On the drive home from dropping the kids off at my in-laws for the afternoon, I was talking to my best friend on the phone. We were catching up after not having spoken for a while like you do when you’ve both had a bunch of babies.
“How’re the kids?”
“What have you guys been doing lately?”
“Are you excited about X/Y/Z?”
I asked about her sister-in-law, who underwent transplant surgery recently. She is thriving, and we both marveled over modern medicine. How crazy it was that she was alive because another person’s organ was hers now. We got talking about the endless possibilities for medical advancements in our lifetime.
So I asked her if she ever remembers that she’s going to die one day and freaks the hell out for a minute.
What? Just me? Cool.
About 3-4 times a week, I remember I am going to die, and have a few moments of panic. I don’t plan on dying anytime soon. I imagine being super old and sassy and holding onto all my mental faculties, Cthulhu willing. But I remember that a day will come when my kids will put me in the dirt and then fight over all my good shit.
But maybe, right before they’re about to pull the plug, there’s a huge leap in technology and I can be a brain in a jar on a robot body.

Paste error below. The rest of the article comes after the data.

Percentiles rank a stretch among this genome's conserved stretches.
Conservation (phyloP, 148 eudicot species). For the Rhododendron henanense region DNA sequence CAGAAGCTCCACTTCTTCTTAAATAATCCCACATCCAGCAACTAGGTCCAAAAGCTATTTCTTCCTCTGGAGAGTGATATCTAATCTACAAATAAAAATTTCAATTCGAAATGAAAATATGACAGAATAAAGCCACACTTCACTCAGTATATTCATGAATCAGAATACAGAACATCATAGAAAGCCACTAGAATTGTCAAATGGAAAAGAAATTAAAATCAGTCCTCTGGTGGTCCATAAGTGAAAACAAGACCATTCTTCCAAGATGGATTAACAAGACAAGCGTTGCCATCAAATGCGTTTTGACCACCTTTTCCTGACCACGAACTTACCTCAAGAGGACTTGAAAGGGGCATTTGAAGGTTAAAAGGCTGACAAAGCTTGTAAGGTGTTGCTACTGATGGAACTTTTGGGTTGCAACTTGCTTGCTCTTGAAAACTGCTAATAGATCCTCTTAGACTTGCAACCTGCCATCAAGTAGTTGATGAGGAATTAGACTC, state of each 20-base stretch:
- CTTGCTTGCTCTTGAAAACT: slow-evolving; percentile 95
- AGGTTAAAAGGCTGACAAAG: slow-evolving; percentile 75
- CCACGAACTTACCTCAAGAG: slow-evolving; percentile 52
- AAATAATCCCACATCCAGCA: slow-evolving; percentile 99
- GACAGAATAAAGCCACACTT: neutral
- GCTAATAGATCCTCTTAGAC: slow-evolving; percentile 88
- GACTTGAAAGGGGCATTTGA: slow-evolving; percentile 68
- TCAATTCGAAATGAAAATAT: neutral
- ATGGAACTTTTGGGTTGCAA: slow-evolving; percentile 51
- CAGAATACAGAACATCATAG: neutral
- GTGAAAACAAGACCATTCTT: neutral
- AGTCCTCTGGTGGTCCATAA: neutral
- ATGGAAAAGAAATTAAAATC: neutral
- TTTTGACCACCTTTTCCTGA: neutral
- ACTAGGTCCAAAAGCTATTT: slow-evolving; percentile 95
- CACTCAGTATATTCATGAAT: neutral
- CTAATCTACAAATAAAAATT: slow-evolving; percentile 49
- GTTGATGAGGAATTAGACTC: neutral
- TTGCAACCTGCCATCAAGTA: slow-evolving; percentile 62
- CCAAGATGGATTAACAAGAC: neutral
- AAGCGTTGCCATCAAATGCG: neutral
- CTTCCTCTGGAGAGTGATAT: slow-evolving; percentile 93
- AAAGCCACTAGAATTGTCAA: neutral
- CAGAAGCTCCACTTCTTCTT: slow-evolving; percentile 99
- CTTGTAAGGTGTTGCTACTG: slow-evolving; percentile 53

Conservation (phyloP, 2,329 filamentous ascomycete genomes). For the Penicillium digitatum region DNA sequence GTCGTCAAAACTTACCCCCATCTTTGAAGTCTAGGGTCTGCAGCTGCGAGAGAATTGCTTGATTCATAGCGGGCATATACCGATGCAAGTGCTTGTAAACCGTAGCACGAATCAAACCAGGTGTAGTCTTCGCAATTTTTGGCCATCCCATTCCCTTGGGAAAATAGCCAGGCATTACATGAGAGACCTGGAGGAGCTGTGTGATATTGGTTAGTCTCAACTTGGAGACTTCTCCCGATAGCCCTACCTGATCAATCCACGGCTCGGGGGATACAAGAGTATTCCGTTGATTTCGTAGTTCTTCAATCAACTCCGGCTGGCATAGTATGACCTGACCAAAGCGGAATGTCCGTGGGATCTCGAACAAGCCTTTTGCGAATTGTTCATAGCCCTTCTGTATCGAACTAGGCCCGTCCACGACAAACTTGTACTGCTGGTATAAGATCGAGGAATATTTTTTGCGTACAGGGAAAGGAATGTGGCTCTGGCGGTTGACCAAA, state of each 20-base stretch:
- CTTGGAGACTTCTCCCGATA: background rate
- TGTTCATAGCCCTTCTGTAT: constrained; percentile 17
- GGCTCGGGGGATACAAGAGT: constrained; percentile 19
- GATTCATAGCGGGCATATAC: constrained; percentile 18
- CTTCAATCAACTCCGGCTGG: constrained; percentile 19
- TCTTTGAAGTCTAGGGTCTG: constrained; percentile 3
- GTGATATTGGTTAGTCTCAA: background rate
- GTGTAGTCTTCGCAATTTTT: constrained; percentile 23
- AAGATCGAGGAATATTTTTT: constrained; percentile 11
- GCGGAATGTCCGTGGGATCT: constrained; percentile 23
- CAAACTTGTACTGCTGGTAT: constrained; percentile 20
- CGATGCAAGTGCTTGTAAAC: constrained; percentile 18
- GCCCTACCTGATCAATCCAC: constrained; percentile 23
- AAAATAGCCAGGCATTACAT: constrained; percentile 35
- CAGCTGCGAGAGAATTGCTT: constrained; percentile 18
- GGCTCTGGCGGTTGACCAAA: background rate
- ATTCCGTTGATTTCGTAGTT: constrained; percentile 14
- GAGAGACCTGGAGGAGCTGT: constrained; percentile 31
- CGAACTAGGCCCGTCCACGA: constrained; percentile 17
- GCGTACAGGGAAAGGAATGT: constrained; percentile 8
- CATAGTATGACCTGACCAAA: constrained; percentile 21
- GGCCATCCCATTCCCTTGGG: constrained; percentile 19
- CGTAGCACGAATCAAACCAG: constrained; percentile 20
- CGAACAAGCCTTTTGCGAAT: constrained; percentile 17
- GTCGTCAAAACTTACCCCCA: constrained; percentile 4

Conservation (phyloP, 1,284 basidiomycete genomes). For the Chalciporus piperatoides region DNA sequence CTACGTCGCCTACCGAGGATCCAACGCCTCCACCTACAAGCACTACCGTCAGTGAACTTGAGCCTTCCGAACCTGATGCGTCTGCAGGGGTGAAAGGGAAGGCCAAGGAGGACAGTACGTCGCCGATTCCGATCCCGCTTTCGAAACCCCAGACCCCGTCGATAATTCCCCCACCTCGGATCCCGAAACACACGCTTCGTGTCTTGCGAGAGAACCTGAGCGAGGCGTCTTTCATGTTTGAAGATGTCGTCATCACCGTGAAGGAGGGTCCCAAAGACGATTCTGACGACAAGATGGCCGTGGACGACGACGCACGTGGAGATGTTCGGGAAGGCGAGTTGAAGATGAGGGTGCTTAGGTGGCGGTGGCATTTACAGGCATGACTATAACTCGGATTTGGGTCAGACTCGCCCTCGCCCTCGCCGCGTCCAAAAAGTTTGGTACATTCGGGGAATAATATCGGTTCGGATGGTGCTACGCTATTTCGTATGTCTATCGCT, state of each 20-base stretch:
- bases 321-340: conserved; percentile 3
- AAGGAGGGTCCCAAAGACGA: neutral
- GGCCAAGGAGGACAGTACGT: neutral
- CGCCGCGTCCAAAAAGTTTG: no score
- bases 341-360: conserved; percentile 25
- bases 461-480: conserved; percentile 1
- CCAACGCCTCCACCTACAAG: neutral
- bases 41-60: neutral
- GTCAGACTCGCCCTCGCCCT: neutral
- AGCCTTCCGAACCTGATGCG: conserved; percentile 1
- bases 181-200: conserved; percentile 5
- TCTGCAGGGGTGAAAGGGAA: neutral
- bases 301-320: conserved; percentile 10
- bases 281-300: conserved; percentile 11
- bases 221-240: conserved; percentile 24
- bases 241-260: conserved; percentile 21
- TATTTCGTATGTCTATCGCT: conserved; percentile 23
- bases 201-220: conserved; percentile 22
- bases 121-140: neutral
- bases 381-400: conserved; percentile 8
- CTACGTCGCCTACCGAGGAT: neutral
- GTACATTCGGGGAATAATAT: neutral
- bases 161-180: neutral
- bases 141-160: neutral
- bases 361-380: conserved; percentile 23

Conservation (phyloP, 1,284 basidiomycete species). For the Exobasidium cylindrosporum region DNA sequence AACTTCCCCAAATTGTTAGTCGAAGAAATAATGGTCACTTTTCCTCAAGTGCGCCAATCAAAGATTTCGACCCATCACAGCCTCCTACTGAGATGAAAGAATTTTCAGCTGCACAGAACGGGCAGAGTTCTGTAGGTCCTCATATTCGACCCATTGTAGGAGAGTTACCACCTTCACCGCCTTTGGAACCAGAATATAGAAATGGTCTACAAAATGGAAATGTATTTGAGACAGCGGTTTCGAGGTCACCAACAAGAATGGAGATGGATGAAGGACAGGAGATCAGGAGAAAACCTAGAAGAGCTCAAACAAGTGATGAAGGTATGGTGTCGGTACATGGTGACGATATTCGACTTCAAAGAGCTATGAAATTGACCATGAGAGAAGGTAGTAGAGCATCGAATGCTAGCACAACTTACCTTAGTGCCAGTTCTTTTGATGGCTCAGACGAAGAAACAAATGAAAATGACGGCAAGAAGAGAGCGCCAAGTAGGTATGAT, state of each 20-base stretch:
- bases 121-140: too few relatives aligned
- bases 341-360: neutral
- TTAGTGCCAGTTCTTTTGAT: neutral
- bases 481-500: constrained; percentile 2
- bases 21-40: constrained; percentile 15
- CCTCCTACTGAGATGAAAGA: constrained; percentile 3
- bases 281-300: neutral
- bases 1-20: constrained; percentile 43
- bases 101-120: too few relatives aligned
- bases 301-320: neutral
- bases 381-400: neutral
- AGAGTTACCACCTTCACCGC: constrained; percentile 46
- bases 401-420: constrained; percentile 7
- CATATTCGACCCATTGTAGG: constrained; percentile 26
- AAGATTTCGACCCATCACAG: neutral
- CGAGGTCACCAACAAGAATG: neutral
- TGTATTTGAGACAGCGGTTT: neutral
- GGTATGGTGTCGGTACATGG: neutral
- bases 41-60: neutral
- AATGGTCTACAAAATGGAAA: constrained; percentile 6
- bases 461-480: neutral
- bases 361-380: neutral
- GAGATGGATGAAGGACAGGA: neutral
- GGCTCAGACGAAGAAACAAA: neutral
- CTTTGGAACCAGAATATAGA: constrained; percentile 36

My least favorite part about being alive is the burden of having a human body. I hate having to interrupt what I’m doing to pee. I hate having to shower or wash my hair or shave. I hate having to feed my body to give it fuel, but that I am not supposed to feed it all the crap I love. I hate standing up and realizing I need to drink water because I almost passed out from bringing myself upright with my own legs.
If I was a brain in a jar on a robot body, I could do all my regular shit, without all the boring and burdensome maintenance. I mean, robots would need actual maintenance, like charging or and oil change or something. But you could just power me down for that and I would have no idea.
Screw flying cars. I don’t care about hoverboards or smart houses. I just want to have my thoughts, forever. Instead of taking out my dentures for a party trick, I want to use my robot hand to unscrew the lid to my jar so my great-great-great grandkids can poke at my brain.
Maybe you’re a scientist and have been itching to do a medical trial for jar-brain robots. Maybe you haven’t because you don’t think anyone is dumb enough to volunteer. Rest assured, I am dumb enough. Dumb like a robot fox with its brain in a jar. Pick me. I volunteer as tribute.